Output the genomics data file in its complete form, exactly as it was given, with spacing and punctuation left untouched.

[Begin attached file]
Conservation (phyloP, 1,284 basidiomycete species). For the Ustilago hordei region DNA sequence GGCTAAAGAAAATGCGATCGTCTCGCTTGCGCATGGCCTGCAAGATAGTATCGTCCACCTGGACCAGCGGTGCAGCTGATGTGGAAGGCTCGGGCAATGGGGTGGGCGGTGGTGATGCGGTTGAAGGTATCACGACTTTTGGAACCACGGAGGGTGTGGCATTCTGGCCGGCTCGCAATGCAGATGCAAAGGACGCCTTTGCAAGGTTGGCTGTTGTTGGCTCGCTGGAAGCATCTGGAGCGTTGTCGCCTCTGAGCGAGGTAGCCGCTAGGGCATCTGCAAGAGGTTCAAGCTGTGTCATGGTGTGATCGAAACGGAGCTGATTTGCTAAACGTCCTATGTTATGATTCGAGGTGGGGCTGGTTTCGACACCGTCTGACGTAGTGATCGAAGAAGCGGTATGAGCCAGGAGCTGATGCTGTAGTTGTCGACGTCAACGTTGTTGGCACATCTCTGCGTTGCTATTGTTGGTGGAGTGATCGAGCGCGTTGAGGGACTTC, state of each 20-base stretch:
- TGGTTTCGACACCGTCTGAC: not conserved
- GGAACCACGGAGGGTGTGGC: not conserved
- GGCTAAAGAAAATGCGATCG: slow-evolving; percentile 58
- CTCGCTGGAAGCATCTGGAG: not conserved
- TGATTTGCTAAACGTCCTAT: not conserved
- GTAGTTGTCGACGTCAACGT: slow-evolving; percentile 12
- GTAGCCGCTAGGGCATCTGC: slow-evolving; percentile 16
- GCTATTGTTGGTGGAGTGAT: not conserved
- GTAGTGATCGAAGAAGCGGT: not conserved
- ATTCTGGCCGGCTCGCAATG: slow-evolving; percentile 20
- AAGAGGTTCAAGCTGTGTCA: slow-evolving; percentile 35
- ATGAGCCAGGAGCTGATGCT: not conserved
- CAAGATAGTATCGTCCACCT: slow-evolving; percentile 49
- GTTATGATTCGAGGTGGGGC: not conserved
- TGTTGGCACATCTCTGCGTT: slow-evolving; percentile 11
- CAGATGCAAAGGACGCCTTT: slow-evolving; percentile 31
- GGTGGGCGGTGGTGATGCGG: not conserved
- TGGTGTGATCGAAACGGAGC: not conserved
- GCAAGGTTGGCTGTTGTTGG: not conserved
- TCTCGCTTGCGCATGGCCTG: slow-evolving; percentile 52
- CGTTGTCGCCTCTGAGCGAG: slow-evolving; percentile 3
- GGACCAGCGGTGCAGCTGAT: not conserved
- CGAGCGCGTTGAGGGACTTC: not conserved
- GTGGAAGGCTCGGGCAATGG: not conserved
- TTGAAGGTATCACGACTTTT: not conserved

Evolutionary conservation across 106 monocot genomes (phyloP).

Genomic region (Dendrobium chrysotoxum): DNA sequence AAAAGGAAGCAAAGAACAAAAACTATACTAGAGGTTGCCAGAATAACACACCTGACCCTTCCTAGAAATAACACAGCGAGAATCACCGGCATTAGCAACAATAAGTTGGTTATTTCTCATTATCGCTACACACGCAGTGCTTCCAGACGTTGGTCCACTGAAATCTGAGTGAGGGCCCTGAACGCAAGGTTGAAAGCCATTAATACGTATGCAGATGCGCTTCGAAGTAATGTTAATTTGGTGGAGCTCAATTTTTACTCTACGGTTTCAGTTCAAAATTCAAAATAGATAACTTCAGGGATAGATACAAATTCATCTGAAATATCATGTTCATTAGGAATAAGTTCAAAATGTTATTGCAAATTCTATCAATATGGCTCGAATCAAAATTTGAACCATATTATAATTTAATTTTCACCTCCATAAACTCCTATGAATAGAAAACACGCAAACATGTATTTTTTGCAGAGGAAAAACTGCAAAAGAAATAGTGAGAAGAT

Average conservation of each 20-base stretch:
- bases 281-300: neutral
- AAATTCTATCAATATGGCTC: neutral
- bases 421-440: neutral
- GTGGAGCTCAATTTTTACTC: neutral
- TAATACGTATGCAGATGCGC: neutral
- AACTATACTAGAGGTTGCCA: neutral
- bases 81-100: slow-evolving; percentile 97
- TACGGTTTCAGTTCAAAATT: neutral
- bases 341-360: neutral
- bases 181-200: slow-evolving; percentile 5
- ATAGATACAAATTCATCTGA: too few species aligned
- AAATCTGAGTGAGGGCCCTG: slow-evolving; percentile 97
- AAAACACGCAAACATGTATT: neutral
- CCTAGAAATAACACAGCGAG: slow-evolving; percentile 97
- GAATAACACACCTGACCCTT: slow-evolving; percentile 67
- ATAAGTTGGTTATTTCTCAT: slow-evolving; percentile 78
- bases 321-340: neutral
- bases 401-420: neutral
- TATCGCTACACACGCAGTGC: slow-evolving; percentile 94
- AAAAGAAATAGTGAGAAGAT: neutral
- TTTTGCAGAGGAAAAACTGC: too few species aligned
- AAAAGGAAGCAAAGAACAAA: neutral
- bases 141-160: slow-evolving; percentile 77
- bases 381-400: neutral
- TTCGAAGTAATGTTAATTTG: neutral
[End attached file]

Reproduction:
Conservation (phyloP, 1,284 basidiomycete species). For the Ustilago hordei region DNA sequence GGCTAAAGAAAATGCGATCGTCTCGCTTGCGCATGGCCTGCAAGATAGTATCGTCCACCTGGACCAGCGGTGCAGCTGATGTGGAAGGCTCGGGCAATGGGGTGGGCGGTGGTGATGCGGTTGAAGGTATCACGACTTTTGGAACCACGGAGGGTGTGGCATTCTGGCCGGCTCGCAATGCAGATGCAAAGGACGCCTTTGCAAGGTTGGCTGTTGTTGGCTCGCTGGAAGCATCTGGAGCGTTGTCGCCTCTGAGCGAGGTAGCCGCTAGGGCATCTGCAAGAGGTTCAAGCTGTGTCATGGTGTGATCGAAACGGAGCTGATTTGCTAAACGTCCTATGTTATGATTCGAGGTGGGGCTGGTTTCGACACCGTCTGACGTAGTGATCGAAGAAGCGGTATGAGCCAGGAGCTGATGCTGTAGTTGTCGACGTCAACGTTGTTGGCACATCTCTGCGTTGCTATTGTTGGTGGAGTGATCGAGCGCGTTGAGGGACTTC, state of each 20-base stretch:
- TGGTTTCGACACCGTCTGAC: not conserved
- GGAACCACGGAGGGTGTGGC: not conserved
- GGCTAAAGAAAATGCGATCG: slow-evolving; percentile 58
- CTCGCTGGAAGCATCTGGAG: not conserved
- TGATTTGCTAAACGTCCTAT: not conserved
- GTAGTTGTCGACGTCAACGT: slow-evolving; percentile 12
- GTAGCCGCTAGGGCATCTGC: slow-evolving; percentile 16
- GCTATTGTTGGTGGAGTGAT: not conserved
- GTAGTGATCGAAGAAGCGGT: not conserved
- ATTCTGGCCGGCTCGCAATG: slow-evolving; percentile 20
- AAGAGGTTCAAGCTGTGTCA: slow-evolving; percentile 35
- ATGAGCCAGGAGCTGATGCT: not conserved
- CAAGATAGTATCGTCCACCT: slow-evolving; percentile 49
- GTTATGATTCGAGGTGGGGC: not conserved
- TGTTGGCACATCTCTGCGTT: slow-evolving; percentile 11
- CAGATGCAAAGGACGCCTTT: slow-evolving; percentile 31
- GGTGGGCGGTGGTGATGCGG: not conserved
- TGGTGTGATCGAAACGGAGC: not conserved
- GCAAGGTTGGCTGTTGTTGG: not conserved
- TCTCGCTTGCGCATGGCCTG: slow-evolving; percentile 52
- CGTTGTCGCCTCTGAGCGAG: slow-evolving; percentile 3
- GGACCAGCGGTGCAGCTGAT: not conserved
- CGAGCGCGTTGAGGGACTTC: not conserved
- GTGGAAGGCTCGGGCAATGG: not conserved
- TTGAAGGTATCACGACTTTT: not conserved

Evolutionary conservation across 106 monocot genomes (phyloP).

Genomic region (Dendrobium chrysotoxum): DNA sequence AAAAGGAAGCAAAGAACAAAAACTATACTAGAGGTTGCCAGAATAACACACCTGACCCTTCCTAGAAATAACACAGCGAGAATCACCGGCATTAGCAACAATAAGTTGGTTATTTCTCATTATCGCTACACACGCAGTGCTTCCAGACGTTGGTCCACTGAAATCTGAGTGAGGGCCCTGAACGCAAGGTTGAAAGCCATTAATACGTATGCAGATGCGCTTCGAAGTAATGTTAATTTGGTGGAGCTCAATTTTTACTCTACGGTTTCAGTTCAAAATTCAAAATAGATAACTTCAGGGATAGATACAAATTCATCTGAAATATCATGTTCATTAGGAATAAGTTCAAAATGTTATTGCAAATTCTATCAATATGGCTCGAATCAAAATTTGAACCATATTATAATTTAATTTTCACCTCCATAAACTCCTATGAATAGAAAACACGCAAACATGTATTTTTTGCAGAGGAAAAACTGCAAAAGAAATAGTGAGAAGAT

Average conservation of each 20-base stretch:
- bases 281-300: neutral
- AAATTCTATCAATATGGCTC: neutral
- bases 421-440: neutral
- GTGGAGCTCAATTTTTACTC: neutral
- TAATACGTATGCAGATGCGC: neutral
- AACTATACTAGAGGTTGCCA: neutral
- bases 81-100: slow-evolving; percentile 97
- TACGGTTTCAGTTCAAAATT: neutral
- bases 341-360: neutral
- bases 181-200: slow-evolving; percentile 5
- ATAGATACAAATTCATCTGA: too few species aligned
- AAATCTGAGTGAGGGCCCTG: slow-evolving; percentile 97
- AAAACACGCAAACATGTATT: neutral
- CCTAGAAATAACACAGCGAG: slow-evolving; percentile 97
- GAATAACACACCTGACCCTT: slow-evolving; percentile 67
- ATAAGTTGGTTATTTCTCAT: slow-evolving; percentile 78
- bases 321-340: neutral
- bases 401-420: neutral
- TATCGCTACACACGCAGTGC: slow-evolving; percentile 94
- AAAAGAAATAGTGAGAAGAT: neutral
- TTTTGCAGAGGAAAAACTGC: too few species aligned
- AAAAGGAAGCAAAGAACAAA: neutral
- bases 141-160: slow-evolving; percentile 77
- bases 381-400: neutral
- TTCGAAGTAATGTTAATTTG: neutral